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U.S. Has Poor Cellular Video

Doug Dawson

Opensignal recently published a report that looks around the world at the quality of cellular video. Video has become a key part of the cellular experience as people are using cellphones for entertainment, and since social media and advertising have migrated to video.

The use of cellular video is exploding. Netflix reports that 25% of its total streaming worldwide is sent to mobile devices. The new Disney+ app that was just launched got over 3 million downloads of their cellular app in just the first 24 hours. The Internet Advertising Bureau says that 62% of video advertisements are being seen on cellphones. Social media sites that are video-heavy like Instagram and Tik-Tok are growing rapidly.

The pressure on cellular networks to deliver high-quality video is growing. Ericcson recently estimated that video will grow to be almost 75% of all cellular traffic by 2024, up from 60% today. Look back five years, and video was a relatively small component of cellular traffic. To some extent, U.S. carriers have contributed to the issue. T-Mobile includes Netflix in some of its plans; Sprint includes Hulu or Amazon Prime; Verizon just started bundling Disney+ with cellular plans; and AT&T offers premium movie services like HBO or Starz with premium plans.

The quality of U.S. video was ranked 68 out of 100 countries, the equivalent of an F grade. That places our wireless video experience far behind other industrialized countries and puts the U.S. in the same category as a lot of countries from Africa, and South and Central America. One of the most interesting statistics about U.S. video watching is that 38% of users watch video at home using a cellular connection rather than their WiFi connection. This also says a lot about the poor quality of broadband connections in many U.S. homes.

Among G7 countries the U.S. ranks last for Video Experience – Data collection period Aug 1 to Oct 30, 2018 & 2019 (Source: Opensignal)

Interestingly, the ranking of video quality is not directly correlated with cellular data speeds. For example, South Korea has the fastest cellular networks but ranked 21st in video quality. Canada has the third-fastest cellular speeds and was ranked 22nd in video quality. The video quality rankings are instead based upon measurable metrics like picture quality, video loading times, and stall rates. These factors together define the quality of the video experience.

One of the reasons that U.S. video quality was rated so low is that the U.S. cellular carriers transmit video at the lowest compression possible to save on network bandwidth. The Opensignal report speculates that the primary culprit for poor U.S. video quality is the lack of cellular spectrum. U.S. cellular carriers are now starting to implement new spectrum bands into phones, and there are more auctions for mid-range spectrum coming next year. But it takes 3-4 years to fully integrate new spectrum since it takes time for the cellular carriers to upgrade cell sites and even longer for handsets using a new spectrum to penetrate the market widely.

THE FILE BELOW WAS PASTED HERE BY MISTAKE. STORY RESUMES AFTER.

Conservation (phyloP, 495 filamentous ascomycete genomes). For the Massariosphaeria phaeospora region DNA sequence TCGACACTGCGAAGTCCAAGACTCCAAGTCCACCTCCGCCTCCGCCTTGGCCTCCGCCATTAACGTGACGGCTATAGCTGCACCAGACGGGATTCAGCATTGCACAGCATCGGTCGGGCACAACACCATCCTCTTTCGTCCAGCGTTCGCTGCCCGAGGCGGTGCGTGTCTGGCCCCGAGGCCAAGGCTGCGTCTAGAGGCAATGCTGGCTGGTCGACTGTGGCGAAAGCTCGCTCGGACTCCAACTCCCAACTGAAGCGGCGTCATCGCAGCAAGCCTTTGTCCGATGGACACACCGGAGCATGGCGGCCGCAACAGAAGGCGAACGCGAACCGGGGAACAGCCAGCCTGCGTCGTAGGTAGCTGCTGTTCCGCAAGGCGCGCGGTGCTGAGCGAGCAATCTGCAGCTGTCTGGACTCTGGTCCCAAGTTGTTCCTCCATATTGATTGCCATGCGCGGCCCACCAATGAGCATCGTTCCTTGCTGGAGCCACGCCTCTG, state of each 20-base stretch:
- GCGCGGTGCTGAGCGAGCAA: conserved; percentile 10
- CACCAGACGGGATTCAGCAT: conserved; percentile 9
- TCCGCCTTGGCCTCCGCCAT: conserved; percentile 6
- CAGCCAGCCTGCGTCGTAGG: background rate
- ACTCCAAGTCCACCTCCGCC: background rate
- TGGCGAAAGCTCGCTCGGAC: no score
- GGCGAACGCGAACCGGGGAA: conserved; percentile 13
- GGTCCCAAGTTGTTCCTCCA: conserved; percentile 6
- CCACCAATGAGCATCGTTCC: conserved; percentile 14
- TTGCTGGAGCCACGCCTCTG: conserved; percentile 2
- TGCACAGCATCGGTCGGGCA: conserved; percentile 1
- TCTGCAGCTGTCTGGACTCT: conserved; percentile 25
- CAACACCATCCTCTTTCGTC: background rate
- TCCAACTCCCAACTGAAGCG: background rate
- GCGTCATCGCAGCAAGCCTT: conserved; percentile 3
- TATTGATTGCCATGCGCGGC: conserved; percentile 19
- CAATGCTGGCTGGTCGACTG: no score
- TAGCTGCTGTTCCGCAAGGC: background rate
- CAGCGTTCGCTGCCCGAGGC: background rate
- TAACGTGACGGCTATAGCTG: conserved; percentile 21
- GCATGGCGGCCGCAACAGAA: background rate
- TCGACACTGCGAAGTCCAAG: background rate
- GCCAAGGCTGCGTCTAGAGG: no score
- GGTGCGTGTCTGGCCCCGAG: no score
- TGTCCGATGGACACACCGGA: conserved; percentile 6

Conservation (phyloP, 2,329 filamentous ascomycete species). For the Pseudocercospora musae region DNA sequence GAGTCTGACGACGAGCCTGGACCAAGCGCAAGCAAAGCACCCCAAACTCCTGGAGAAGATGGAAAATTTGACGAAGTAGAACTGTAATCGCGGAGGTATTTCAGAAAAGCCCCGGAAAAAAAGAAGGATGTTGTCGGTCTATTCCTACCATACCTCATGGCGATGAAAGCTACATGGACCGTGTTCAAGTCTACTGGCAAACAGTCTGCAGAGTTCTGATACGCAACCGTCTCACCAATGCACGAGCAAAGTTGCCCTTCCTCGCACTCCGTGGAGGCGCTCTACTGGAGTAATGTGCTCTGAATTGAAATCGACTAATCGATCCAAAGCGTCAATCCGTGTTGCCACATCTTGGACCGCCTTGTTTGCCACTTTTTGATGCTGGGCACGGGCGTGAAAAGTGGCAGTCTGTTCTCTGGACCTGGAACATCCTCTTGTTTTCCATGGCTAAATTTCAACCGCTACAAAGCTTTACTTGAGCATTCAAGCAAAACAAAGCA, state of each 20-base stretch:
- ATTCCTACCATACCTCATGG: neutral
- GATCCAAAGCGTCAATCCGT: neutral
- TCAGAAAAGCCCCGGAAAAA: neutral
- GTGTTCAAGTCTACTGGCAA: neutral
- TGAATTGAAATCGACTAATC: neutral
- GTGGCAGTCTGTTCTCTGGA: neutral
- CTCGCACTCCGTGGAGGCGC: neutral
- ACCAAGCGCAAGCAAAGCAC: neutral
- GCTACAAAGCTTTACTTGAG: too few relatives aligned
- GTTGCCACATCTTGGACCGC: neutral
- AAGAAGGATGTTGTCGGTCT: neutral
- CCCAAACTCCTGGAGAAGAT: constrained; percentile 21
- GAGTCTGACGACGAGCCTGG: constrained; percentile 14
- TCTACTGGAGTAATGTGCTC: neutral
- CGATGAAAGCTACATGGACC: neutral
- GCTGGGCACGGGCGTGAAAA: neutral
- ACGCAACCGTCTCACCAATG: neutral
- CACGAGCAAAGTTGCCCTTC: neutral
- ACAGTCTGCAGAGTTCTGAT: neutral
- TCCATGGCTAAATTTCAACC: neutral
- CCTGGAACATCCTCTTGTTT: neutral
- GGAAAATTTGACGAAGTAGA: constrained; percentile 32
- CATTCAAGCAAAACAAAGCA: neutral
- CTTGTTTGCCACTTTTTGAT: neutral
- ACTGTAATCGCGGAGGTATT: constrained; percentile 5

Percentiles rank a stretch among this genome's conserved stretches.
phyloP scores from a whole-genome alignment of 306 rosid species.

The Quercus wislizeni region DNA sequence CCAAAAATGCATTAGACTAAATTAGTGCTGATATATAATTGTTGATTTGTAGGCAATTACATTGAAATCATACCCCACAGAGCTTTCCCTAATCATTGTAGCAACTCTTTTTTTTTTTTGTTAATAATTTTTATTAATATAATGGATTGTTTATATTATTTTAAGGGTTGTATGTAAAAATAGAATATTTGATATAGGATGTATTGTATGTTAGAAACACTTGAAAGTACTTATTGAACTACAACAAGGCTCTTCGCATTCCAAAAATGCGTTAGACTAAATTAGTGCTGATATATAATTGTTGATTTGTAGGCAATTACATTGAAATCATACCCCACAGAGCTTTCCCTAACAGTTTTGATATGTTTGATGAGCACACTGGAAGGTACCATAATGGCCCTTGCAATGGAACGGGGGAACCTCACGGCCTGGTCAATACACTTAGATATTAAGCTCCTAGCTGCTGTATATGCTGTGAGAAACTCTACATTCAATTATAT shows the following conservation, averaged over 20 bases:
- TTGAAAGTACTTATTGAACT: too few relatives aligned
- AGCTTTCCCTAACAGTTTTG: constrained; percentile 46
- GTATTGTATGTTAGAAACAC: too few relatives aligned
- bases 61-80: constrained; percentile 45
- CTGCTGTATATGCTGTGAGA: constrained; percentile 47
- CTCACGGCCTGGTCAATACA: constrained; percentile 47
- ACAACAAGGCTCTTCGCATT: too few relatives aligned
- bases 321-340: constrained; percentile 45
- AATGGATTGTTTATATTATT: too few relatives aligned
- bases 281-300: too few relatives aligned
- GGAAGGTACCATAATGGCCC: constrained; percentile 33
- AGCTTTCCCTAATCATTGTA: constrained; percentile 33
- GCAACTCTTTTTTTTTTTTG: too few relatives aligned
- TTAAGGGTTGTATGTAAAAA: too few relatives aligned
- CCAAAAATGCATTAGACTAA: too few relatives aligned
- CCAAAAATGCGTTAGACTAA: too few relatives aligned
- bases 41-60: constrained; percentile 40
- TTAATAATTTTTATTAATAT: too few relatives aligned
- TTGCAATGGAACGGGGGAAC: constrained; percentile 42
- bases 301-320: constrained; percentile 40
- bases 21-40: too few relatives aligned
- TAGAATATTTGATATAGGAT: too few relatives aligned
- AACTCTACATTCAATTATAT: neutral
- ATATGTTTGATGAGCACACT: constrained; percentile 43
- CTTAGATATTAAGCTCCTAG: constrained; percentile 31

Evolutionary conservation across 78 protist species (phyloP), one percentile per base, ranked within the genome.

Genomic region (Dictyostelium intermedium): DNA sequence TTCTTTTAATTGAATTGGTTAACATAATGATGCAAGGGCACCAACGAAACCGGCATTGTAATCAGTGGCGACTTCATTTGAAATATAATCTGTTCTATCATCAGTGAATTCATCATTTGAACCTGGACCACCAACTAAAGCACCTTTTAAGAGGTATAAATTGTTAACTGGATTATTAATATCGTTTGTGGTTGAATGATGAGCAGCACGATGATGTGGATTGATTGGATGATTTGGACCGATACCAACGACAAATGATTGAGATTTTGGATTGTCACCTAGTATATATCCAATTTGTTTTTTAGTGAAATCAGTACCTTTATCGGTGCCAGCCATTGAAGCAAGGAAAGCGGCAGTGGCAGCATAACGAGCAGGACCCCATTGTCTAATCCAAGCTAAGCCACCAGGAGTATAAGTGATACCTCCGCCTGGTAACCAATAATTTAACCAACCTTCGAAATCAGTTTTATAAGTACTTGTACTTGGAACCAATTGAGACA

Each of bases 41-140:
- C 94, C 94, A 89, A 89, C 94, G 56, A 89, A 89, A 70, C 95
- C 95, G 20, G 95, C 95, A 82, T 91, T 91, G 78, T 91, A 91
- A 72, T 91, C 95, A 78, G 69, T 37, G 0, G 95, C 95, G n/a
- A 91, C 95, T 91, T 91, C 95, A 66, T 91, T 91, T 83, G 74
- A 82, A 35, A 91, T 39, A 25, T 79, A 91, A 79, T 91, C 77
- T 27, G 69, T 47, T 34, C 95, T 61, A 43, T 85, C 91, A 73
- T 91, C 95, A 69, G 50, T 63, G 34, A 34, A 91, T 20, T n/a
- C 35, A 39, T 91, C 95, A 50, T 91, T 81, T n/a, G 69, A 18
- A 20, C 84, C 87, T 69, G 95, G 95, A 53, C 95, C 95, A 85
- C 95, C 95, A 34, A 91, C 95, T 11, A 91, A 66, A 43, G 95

Only six countries got an excellent rating for video quality — Norway, Czech Republic, Austria, Denmark, Hungary, and the Netherlands. Meanwhile, the U.S. is bracketed on the list between Kyrgyzstan and Kazakhstan.

Interestingly, the early versions of 5G won't necessarily improve video quality. The best example of this is South Korea that already has millions of customers using what is touted as 5G phones. The country is still ranked 21st in terms of video quality. Cellular carriers treat cellular traffic differently than other data, and it's often the video delivery platform that is contributing to video problems.

The major fixes to the U.S. cellular networks are at least a few years away for most of the country. The introduction of more small cells, the implementation of more spectrum, and the eventual introduction of the 5G features from the 5G specifications will contribute to a better U.S. cellular video experience. However, with the volume of U.S. cellular broadband volumes doubling every two years, the chances are that the U.S. video rating will drop more before improving significantly. The network engineers at the U.S. cellular companies face an almost unsolvable problem of maintaining network quality while dealing with unprecedented growth.

By Doug Dawson, President at CCG Consulting
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